Heat the oil in a large frying pan or wok over a medium-high heat, then cook the aubergine until well browned on all sides. When the aubergine is starting to take on a good colour, add the onion and chilli and continue to stir-fry for 4 minutes or until soft.

Add the sauce and green beans, cover with a lid, then turn down the heat and simmer for 2 minutes or until the aubergine is soft. Serve with rice.

(Original recipe from BBC Good Food)

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Hot & sour fish soup

This is a quick and very low-calorie but very tasty soup. Buy some really fresh fish – we used hake. Hot & Sour Fish Soup – Serves 2

  • 2tbsp grated ginger
  • 1 dried red chilli (or use a small tsp of chilli flakes)
  • 2 scallions, thinly sliced
  • 1 stem lemongrass, lightly bashed
  • 700ml chicken or fish stock
  • 3 tbsp soy sauce
  • 2 tbsp rice vinegar
  • 400g skinless white fish fillets, cut into big chunks
  • 2 handfuls baby spinach
  • 2 tsp fish sauce
  • cooked noodles

Put the ginger, chilli, scallions, lemongrass and stock in a saucepan and bring to a simmer. Cook for 5 minutes, then add the soy sauce, vinegar and fish, and simmer for a couple of minutes. Stir in the spinach and season with the fish sauce. Adjust the vinegar and soy sauce to your own taste. Put the cooked noodles into soup bowls, discard the lemongrass and dried chilli from the soup, then pour over the noodles and serve. (Original recipe by Lulu Grimes and Janine Ratcliffe in BBC Olive February 2015.)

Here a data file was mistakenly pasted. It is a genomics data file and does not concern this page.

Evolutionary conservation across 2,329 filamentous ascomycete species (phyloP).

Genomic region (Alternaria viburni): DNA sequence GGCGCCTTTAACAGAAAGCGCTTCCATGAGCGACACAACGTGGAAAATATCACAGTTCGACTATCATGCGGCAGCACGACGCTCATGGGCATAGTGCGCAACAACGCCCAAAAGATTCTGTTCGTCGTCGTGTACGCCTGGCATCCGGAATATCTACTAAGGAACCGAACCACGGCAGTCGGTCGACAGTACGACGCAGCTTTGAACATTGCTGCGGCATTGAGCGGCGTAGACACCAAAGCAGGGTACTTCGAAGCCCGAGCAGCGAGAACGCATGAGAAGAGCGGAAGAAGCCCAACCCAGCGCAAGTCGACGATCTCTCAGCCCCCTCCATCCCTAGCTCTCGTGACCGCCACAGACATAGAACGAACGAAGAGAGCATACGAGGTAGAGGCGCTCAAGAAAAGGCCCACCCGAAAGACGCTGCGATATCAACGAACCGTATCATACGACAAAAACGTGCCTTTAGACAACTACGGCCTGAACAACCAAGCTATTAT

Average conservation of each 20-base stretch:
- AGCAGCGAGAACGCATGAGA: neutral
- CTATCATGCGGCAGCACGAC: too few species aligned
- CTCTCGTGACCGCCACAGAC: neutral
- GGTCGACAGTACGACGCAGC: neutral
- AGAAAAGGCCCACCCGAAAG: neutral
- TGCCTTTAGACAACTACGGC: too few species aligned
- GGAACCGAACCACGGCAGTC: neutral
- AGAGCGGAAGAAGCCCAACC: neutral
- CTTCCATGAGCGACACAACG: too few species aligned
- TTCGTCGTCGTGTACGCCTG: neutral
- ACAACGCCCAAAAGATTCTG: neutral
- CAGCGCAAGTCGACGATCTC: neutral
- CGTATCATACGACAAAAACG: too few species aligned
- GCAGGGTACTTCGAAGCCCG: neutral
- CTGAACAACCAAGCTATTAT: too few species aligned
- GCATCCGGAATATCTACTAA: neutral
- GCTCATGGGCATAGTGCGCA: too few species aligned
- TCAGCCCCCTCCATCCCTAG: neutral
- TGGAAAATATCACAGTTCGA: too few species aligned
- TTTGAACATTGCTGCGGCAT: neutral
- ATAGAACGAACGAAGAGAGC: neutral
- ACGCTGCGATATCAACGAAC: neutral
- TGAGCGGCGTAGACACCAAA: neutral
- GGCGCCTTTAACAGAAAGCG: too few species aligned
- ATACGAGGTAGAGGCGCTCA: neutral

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Stir-fried Beef with black bean and chilli

This comes from a new discovery: Every Grain of Rice by Fuschia Dunlop. We’ve been looking for a Chinese cookbook for some time and this comes up trumps. This beef dish tasted authentic and delicious.

Don’t be tempted to substitute the Laoganma black bean sauce with the more common black bean sauce, widely available in supermarkets, which is something completely different. Laoganma black bean sauce is a relish made from fermented black beans and dried chillies in oil. You can find it in any good Asian supermarket (where you will also find the Shaoxing wine and potato flour).

Stir-fried beef with black bean and chilli – serves 2

  • 300g lean beef steak, cut into 1cm thick strips
  • ¼ red pepper
  • ¼ green pepper
  • about 40g coriander
  • 3 tbsp cooking oil
  • 2½ tbsp Laoganma black bean sauce
  • salt
  • 1 tsp sesame oil

For the marinade: 

  • ½ tsp dark soy sauce
  • 1 tsp light soy sauce
  • 1 tsp Shaoxing wine
  • 1½ tsp potato flour

Stir the marinade ingredients with 2 tsp water, add to the meat and set aside.

Cut the peppers into strips similar in size to the beef and coarsely chop the coriander.

Heat the oil in a seasoned wok over a high heat. When the pan is smoking hot, add the beef and stir-fry until the strips begin to separate out. Tip in the peppers and keep stir-frying until the beef is almost cooked.

Add the black bean sauce and stir, then add some salt to taste. When everything is hot and fragrant, stir in the coriander.

Take off the heat and add the sesame oil before serving with some plain white rice.

(Original recipe from Every Grain of Rice by Fuchsia Dunlop, Bloomsbury, 2012.)